After starting out one shot up, Sundbom pulled a drive into the trees on the left and ended up bogeying the second hole while Baker parred the difficult hole. They were tied.

The last day of the invitational usually has some particularly challenging pin placements. Hole No. 4 fell into that category. The "gully" hole - the crevasse carved by an ancient glacier - is a rather short par 3 at 143 yards. The green is surrounded by sand traps and has an incline. The pin was on the extreme left edge sloping towards the St. Louis River. Sundbom was short-sided in the left bunker. Baker hit a marvelous tee shot and birdied the hole. Sundbom bogied, so it was a two-shot swing and put Baker in the lead. Baker also birdied five.

At one point, he was three shots ahead of Sundbom, but soon it would be Baker's turn to make some mistakes.

Further ahead, on hole No. 8, the 414-yard par-4 dogleg left, Sundbom hit a terrific shot to the green, nearly holing it, and had a tap-in to birdie with three. Meanwhile, Baker had tree troubles on the right - hitting his ball into the same tree twice in a row after it rebounded hard the first time - and ended with a double bogie. It was a three-shot swing and catapulted Sundbom back into the lead.

After his birdies on 8 and 9, Sundbom said he was able to settle in and relax more.

All of the final foursome hit it onto the green of the 159-yard No. 13 par 3. At that point, it was Sundbom at -5, Baker -3, Moores -1, and John Sheff at even par.

Sundbom three-putted the par-5 16th hole for a par.

Baker bogied 15 but birdied 16. Coming into No. 17, Sundbom had a two-stroke lead that he never again relinquished. Sundbom and Baker finished under par on the difficult Cloquet layout. Sheff and Brian Moores finished even par.

In an interview two days later - returning from Day 1 of a tournament in Chaska - Baker wasn't exactly thrilled with his finish.

"It never sits right to get second," said the recent Cloquet grad. "But he played well and there's not much to do when he plays well."

He had fun, though. "I knew the guys I was playing with, they're all great guys, it was fun," he said. "And the crowd coming in, that's awesome, with all the carts."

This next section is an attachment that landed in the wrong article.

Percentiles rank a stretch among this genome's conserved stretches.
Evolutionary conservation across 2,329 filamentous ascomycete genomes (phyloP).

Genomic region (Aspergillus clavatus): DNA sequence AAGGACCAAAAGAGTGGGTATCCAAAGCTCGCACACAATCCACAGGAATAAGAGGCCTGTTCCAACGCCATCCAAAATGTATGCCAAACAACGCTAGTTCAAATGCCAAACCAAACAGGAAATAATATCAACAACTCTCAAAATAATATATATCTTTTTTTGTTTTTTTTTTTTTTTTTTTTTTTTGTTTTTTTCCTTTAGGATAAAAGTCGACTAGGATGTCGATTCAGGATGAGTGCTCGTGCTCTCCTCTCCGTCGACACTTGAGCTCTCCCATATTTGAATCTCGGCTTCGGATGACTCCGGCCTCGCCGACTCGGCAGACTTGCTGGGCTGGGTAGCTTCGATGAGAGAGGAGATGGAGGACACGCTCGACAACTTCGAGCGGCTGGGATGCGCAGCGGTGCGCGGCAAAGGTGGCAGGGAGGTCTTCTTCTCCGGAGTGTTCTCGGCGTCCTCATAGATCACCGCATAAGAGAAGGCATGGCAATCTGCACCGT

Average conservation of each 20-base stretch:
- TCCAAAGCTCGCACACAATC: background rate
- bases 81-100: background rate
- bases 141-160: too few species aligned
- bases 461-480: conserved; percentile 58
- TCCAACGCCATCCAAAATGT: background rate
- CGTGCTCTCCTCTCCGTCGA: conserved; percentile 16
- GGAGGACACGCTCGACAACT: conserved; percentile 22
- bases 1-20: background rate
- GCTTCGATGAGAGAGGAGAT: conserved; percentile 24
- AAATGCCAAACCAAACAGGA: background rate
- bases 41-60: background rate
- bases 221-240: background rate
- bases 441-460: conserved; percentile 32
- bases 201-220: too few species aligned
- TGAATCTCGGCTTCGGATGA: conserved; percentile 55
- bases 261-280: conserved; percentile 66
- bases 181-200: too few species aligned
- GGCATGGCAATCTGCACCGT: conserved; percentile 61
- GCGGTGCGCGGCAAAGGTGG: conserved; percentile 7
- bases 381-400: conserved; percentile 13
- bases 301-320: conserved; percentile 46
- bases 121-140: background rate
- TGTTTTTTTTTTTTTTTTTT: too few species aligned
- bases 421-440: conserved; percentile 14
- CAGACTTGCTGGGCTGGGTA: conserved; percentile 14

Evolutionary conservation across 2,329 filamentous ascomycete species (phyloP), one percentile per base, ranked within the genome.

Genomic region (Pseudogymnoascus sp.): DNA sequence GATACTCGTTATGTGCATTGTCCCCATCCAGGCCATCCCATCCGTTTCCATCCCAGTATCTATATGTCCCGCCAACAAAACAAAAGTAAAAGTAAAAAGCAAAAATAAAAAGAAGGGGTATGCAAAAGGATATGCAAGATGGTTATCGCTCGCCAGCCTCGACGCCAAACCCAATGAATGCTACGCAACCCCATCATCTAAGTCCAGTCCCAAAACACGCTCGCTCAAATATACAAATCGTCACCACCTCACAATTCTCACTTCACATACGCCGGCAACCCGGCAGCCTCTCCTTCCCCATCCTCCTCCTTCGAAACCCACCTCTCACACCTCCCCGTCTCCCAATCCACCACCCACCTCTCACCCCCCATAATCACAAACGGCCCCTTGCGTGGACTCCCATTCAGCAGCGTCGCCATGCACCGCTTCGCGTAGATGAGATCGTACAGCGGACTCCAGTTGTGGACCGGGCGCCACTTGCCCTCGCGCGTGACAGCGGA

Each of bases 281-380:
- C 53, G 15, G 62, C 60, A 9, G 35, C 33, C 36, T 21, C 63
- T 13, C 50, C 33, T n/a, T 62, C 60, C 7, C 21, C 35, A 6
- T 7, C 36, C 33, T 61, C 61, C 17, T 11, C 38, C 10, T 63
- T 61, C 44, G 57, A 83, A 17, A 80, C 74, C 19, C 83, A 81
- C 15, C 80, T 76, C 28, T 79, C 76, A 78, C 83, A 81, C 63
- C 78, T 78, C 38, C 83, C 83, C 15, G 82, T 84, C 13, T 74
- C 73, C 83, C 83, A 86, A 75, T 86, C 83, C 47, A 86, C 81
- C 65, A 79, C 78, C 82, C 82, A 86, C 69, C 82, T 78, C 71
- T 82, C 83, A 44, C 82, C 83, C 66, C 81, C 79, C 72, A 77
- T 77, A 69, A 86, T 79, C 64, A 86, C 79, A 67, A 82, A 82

Although winning would have been ideal, Baker was excited to play in the invitational at his home course. Tournament organizers had raised the minimum age to 21 this spring, but they allowed three seniors - Baker, Trevor Steinert and Brayden Tyman - from the state championship Cloquet team special permission to play. "It's a tournament we've been looking forward to for so long," said Baker, who had teammate Jacob Walsh caddy for him this weekend.

Other event winners included Tom McFarlane, former CHS hockey and golf coach, winning the Senior Championship title in come-from-behind fashion. Shane Johnson took second and Kevin Noreen and Bob Neve tied for third.

Other flight winners included Steve Gault, Conner Tollerud, John Lund, Jim Brost, Doug Johnson and Frank Leimer.

Cloquet pro Bill Manahan called the tournament "amazing but draining" for all the country club workers.

"Between the greens and pro shop crews, the bartenders and waitresses, the cooks and servers, the cart and golf club cleaners, the volunteers supplying flowers and other beautification, it's a lot of people helping to make it a great experience for all the players and their family and friends," Manahan said. "There are some long days and there is a lot of behind-the-scenes work as well. Thanks to all involved. From all the positive feedback, I think we pulled off a very successful event. We're already looking forward to the 2022 tournament."